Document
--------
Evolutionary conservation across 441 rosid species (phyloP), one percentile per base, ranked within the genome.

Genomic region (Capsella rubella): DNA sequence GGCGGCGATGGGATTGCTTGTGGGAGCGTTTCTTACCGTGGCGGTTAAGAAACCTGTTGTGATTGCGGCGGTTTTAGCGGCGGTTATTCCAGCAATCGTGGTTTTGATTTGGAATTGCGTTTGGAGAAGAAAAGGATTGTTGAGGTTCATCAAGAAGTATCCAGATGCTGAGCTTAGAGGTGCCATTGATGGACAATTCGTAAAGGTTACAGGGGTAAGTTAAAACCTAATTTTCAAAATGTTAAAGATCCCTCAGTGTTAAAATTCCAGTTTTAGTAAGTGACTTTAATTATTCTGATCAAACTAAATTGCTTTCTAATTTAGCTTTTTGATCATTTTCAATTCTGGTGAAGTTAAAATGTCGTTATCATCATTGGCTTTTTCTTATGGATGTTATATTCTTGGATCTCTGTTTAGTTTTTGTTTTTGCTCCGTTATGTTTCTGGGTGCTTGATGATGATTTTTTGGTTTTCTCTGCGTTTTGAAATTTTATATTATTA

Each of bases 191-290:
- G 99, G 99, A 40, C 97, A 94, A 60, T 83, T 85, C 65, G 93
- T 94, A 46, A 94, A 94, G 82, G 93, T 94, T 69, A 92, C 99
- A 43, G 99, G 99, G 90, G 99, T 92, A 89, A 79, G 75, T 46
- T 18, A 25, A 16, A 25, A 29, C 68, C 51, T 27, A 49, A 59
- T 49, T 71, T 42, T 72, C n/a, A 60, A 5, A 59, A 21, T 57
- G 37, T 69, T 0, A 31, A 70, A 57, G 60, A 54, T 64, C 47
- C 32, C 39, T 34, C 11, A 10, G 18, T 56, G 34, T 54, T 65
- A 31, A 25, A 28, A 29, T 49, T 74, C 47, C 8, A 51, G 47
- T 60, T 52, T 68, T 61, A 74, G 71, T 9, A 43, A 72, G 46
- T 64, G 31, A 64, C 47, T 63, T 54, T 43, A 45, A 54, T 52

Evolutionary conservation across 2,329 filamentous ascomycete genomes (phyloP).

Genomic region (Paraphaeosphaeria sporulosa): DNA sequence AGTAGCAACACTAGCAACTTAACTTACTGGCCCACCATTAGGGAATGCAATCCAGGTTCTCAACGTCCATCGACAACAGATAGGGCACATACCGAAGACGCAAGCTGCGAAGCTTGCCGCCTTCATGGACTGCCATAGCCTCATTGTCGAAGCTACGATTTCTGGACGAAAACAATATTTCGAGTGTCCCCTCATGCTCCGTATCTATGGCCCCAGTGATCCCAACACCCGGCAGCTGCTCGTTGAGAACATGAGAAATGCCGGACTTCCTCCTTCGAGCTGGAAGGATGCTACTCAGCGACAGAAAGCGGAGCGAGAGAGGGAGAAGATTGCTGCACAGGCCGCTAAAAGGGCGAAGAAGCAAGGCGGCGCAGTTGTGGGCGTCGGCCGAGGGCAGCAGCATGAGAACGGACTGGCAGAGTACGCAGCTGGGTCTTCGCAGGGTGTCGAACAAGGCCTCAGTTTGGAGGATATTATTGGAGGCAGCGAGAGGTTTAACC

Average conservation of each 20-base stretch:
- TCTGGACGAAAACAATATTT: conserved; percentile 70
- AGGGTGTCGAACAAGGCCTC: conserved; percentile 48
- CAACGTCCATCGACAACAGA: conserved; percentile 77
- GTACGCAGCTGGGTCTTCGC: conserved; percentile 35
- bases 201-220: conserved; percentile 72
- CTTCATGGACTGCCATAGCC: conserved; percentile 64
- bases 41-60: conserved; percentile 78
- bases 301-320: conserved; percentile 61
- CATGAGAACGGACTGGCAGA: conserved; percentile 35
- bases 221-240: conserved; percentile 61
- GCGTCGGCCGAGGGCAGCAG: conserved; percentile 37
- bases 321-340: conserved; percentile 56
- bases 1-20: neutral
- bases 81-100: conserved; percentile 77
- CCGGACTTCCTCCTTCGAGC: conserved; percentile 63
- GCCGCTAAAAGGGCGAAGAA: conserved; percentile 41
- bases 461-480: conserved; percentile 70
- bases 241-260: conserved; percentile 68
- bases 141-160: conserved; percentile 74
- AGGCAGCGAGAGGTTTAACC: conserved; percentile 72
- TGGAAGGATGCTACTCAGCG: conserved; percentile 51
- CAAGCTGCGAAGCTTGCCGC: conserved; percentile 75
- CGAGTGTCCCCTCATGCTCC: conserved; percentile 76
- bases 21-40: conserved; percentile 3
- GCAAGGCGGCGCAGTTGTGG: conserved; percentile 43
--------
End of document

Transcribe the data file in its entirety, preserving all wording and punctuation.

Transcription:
Evolutionary conservation across 441 rosid species (phyloP), one percentile per base, ranked within the genome.

Genomic region (Capsella rubella): DNA sequence GGCGGCGATGGGATTGCTTGTGGGAGCGTTTCTTACCGTGGCGGTTAAGAAACCTGTTGTGATTGCGGCGGTTTTAGCGGCGGTTATTCCAGCAATCGTGGTTTTGATTTGGAATTGCGTTTGGAGAAGAAAAGGATTGTTGAGGTTCATCAAGAAGTATCCAGATGCTGAGCTTAGAGGTGCCATTGATGGACAATTCGTAAAGGTTACAGGGGTAAGTTAAAACCTAATTTTCAAAATGTTAAAGATCCCTCAGTGTTAAAATTCCAGTTTTAGTAAGTGACTTTAATTATTCTGATCAAACTAAATTGCTTTCTAATTTAGCTTTTTGATCATTTTCAATTCTGGTGAAGTTAAAATGTCGTTATCATCATTGGCTTTTTCTTATGGATGTTATATTCTTGGATCTCTGTTTAGTTTTTGTTTTTGCTCCGTTATGTTTCTGGGTGCTTGATGATGATTTTTTGGTTTTCTCTGCGTTTTGAAATTTTATATTATTA

Each of bases 191-290:
- G 99, G 99, A 40, C 97, A 94, A 60, T 83, T 85, C 65, G 93
- T 94, A 46, A 94, A 94, G 82, G 93, T 94, T 69, A 92, C 99
- A 43, G 99, G 99, G 90, G 99, T 92, A 89, A 79, G 75, T 46
- T 18, A 25, A 16, A 25, A 29, C 68, C 51, T 27, A 49, A 59
- T 49, T 71, T 42, T 72, C n/a, A 60, A 5, A 59, A 21, T 57
- G 37, T 69, T 0, A 31, A 70, A 57, G 60, A 54, T 64, C 47
- C 32, C 39, T 34, C 11, A 10, G 18, T 56, G 34, T 54, T 65
- A 31, A 25, A 28, A 29, T 49, T 74, C 47, C 8, A 51, G 47
- T 60, T 52, T 68, T 61, A 74, G 71, T 9, A 43, A 72, G 46
- T 64, G 31, A 64, C 47, T 63, T 54, T 43, A 45, A 54, T 52

Evolutionary conservation across 2,329 filamentous ascomycete genomes (phyloP).

Genomic region (Paraphaeosphaeria sporulosa): DNA sequence AGTAGCAACACTAGCAACTTAACTTACTGGCCCACCATTAGGGAATGCAATCCAGGTTCTCAACGTCCATCGACAACAGATAGGGCACATACCGAAGACGCAAGCTGCGAAGCTTGCCGCCTTCATGGACTGCCATAGCCTCATTGTCGAAGCTACGATTTCTGGACGAAAACAATATTTCGAGTGTCCCCTCATGCTCCGTATCTATGGCCCCAGTGATCCCAACACCCGGCAGCTGCTCGTTGAGAACATGAGAAATGCCGGACTTCCTCCTTCGAGCTGGAAGGATGCTACTCAGCGACAGAAAGCGGAGCGAGAGAGGGAGAAGATTGCTGCACAGGCCGCTAAAAGGGCGAAGAAGCAAGGCGGCGCAGTTGTGGGCGTCGGCCGAGGGCAGCAGCATGAGAACGGACTGGCAGAGTACGCAGCTGGGTCTTCGCAGGGTGTCGAACAAGGCCTCAGTTTGGAGGATATTATTGGAGGCAGCGAGAGGTTTAACC

Average conservation of each 20-base stretch:
- TCTGGACGAAAACAATATTT: conserved; percentile 70
- AGGGTGTCGAACAAGGCCTC: conserved; percentile 48
- CAACGTCCATCGACAACAGA: conserved; percentile 77
- GTACGCAGCTGGGTCTTCGC: conserved; percentile 35
- bases 201-220: conserved; percentile 72
- CTTCATGGACTGCCATAGCC: conserved; percentile 64
- bases 41-60: conserved; percentile 78
- bases 301-320: conserved; percentile 61
- CATGAGAACGGACTGGCAGA: conserved; percentile 35
- bases 221-240: conserved; percentile 61
- GCGTCGGCCGAGGGCAGCAG: conserved; percentile 37
- bases 321-340: conserved; percentile 56
- bases 1-20: neutral
- bases 81-100: conserved; percentile 77
- CCGGACTTCCTCCTTCGAGC: conserved; percentile 63
- GCCGCTAAAAGGGCGAAGAA: conserved; percentile 41
- bases 461-480: conserved; percentile 70
- bases 241-260: conserved; percentile 68
- bases 141-160: conserved; percentile 74
- AGGCAGCGAGAGGTTTAACC: conserved; percentile 72
- TGGAAGGATGCTACTCAGCG: conserved; percentile 51
- CAAGCTGCGAAGCTTGCCGC: conserved; percentile 75
- CGAGTGTCCCCTCATGCTCC: conserved; percentile 76
- bases 21-40: conserved; percentile 3
- GCAAGGCGGCGCAGTTGTGG: conserved; percentile 43